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Illustration by Victoria Borges
What the numbers say
Students are learning how mathematics can shed light on economic and social issues.

Quiz time: The syllabus raises issues like inequality, imprisonment rates, and the environment. Name the class.

Didn’t guess mathematics? You’re not alone. But you’re probably also not at Richmond, where the math faculty have begun introducing social equity concepts into the curriculum after a workshop last summer on how to do so effectively.

“As our University strategic plan is rolling out, it calls for us to teach our students social responsibility,” math professor Kathy Hoke said.  “In math, we tend to think that they don’t mean us when we’re talking about these types of social issues, but this conference helped me realize that they do mean us.”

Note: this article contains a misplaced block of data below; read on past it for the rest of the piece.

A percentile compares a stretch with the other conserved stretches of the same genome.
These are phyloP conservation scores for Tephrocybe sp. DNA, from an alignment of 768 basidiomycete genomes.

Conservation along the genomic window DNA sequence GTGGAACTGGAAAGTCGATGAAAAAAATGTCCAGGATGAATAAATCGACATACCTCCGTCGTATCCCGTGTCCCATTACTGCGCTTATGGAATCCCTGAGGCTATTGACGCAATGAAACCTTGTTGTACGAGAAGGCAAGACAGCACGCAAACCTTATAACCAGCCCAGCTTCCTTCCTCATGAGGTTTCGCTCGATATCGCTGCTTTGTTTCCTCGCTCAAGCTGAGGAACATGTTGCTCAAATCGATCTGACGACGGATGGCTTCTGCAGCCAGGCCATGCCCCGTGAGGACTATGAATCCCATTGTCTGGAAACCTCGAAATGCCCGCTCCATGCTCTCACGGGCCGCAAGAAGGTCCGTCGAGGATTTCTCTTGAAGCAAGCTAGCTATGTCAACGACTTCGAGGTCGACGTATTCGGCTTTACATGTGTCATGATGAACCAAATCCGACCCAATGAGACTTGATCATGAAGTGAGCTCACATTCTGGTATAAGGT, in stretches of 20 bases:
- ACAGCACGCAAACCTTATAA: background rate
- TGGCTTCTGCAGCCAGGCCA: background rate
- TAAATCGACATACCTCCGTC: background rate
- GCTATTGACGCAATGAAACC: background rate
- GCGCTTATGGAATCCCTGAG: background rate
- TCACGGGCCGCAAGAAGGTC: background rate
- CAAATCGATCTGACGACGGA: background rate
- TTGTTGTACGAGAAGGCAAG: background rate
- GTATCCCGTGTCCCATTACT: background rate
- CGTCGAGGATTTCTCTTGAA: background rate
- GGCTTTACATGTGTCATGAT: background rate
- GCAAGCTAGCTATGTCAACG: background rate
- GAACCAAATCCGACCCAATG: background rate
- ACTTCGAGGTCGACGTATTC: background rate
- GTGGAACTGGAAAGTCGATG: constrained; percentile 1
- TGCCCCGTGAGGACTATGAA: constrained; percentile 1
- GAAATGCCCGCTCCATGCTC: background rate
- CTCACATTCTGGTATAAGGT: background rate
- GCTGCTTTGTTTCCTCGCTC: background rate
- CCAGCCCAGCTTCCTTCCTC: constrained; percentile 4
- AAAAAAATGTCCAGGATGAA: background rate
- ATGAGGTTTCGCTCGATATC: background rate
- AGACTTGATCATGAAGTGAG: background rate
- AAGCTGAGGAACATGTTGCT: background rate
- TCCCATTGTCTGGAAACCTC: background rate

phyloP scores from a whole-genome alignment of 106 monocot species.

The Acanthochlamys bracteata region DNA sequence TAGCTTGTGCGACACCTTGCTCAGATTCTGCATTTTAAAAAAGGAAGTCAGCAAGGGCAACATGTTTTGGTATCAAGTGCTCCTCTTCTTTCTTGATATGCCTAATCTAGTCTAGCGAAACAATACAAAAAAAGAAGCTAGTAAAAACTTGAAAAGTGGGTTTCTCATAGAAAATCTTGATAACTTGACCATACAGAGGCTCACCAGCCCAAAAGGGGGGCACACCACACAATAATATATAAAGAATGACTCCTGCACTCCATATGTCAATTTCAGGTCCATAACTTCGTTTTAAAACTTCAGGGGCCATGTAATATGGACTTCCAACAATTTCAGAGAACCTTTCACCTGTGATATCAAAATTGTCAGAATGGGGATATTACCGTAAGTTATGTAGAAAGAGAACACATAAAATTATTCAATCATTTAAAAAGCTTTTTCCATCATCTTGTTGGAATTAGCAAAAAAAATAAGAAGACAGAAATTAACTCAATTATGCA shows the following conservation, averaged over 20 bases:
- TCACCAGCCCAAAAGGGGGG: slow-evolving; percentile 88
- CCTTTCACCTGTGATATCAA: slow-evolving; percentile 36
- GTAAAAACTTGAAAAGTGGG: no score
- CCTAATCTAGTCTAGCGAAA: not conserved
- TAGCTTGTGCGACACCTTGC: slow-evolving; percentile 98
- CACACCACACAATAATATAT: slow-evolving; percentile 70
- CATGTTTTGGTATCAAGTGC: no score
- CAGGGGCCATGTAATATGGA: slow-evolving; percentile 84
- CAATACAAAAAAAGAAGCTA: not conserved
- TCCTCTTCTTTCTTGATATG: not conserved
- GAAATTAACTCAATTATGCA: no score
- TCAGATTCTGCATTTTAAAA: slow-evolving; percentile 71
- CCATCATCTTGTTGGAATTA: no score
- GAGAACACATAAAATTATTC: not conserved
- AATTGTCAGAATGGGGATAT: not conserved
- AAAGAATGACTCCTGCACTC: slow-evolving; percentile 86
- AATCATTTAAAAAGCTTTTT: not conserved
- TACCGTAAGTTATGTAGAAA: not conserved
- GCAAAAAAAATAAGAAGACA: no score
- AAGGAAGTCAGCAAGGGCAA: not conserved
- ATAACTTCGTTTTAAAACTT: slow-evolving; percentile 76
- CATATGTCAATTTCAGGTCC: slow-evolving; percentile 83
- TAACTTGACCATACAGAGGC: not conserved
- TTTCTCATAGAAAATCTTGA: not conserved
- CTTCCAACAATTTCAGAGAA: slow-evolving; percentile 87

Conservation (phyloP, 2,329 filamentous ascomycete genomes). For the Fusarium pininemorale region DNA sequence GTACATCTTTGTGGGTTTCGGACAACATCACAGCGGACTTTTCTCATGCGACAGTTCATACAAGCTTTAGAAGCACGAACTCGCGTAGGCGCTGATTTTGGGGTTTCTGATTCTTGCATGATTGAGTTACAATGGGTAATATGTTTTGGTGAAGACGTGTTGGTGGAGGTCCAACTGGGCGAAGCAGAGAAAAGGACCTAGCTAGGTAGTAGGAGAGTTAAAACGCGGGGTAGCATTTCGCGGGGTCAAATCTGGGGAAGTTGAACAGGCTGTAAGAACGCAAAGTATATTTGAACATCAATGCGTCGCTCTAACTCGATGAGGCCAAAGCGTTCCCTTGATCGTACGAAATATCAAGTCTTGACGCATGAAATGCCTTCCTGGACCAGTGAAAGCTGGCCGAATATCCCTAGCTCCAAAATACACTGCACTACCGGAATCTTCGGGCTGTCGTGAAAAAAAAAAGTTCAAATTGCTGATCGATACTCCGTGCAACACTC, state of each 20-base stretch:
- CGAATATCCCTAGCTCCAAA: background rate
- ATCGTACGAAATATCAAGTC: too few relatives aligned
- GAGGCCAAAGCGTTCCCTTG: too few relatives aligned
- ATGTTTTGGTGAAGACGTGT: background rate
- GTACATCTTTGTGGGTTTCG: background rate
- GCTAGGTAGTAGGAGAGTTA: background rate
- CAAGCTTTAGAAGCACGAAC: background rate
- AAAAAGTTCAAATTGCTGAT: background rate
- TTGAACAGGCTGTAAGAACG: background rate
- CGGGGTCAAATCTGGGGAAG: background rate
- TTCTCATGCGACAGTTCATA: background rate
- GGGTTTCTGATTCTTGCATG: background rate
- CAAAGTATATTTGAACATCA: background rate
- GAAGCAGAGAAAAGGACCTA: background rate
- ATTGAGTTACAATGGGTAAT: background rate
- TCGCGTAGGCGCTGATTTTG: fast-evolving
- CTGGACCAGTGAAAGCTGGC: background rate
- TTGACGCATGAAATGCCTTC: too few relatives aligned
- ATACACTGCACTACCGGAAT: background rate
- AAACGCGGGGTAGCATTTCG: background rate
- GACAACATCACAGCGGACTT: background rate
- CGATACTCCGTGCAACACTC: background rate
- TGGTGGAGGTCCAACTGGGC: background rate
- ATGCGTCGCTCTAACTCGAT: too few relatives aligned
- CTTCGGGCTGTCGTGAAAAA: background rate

What does the idea look like in practice? This fall, Hoke’s calculus students looked at the effect of Airbnb, which started in San Francisco, on eviction practices in that city; Hoke also tied the assignment to this year’s One Book, One Richmond selection, Evicted by Matthew Desmond, which students could read and discuss with her for extra credit.

Professor Joanna Wares’ calculus students calculated the Gini index of income inequality for three countries over time and interpreted the data based on graphic representation of it.

“It’s taking real data and applying it, and students really like doing that,” Hoke said.

“Math is in a great position to look at these issues because we are broad-based,” Wares said. “You can support your opinion on a topic with facts. Math gives you tools for developing those ideas; it’s another way of thinking critically about a complicated issue.”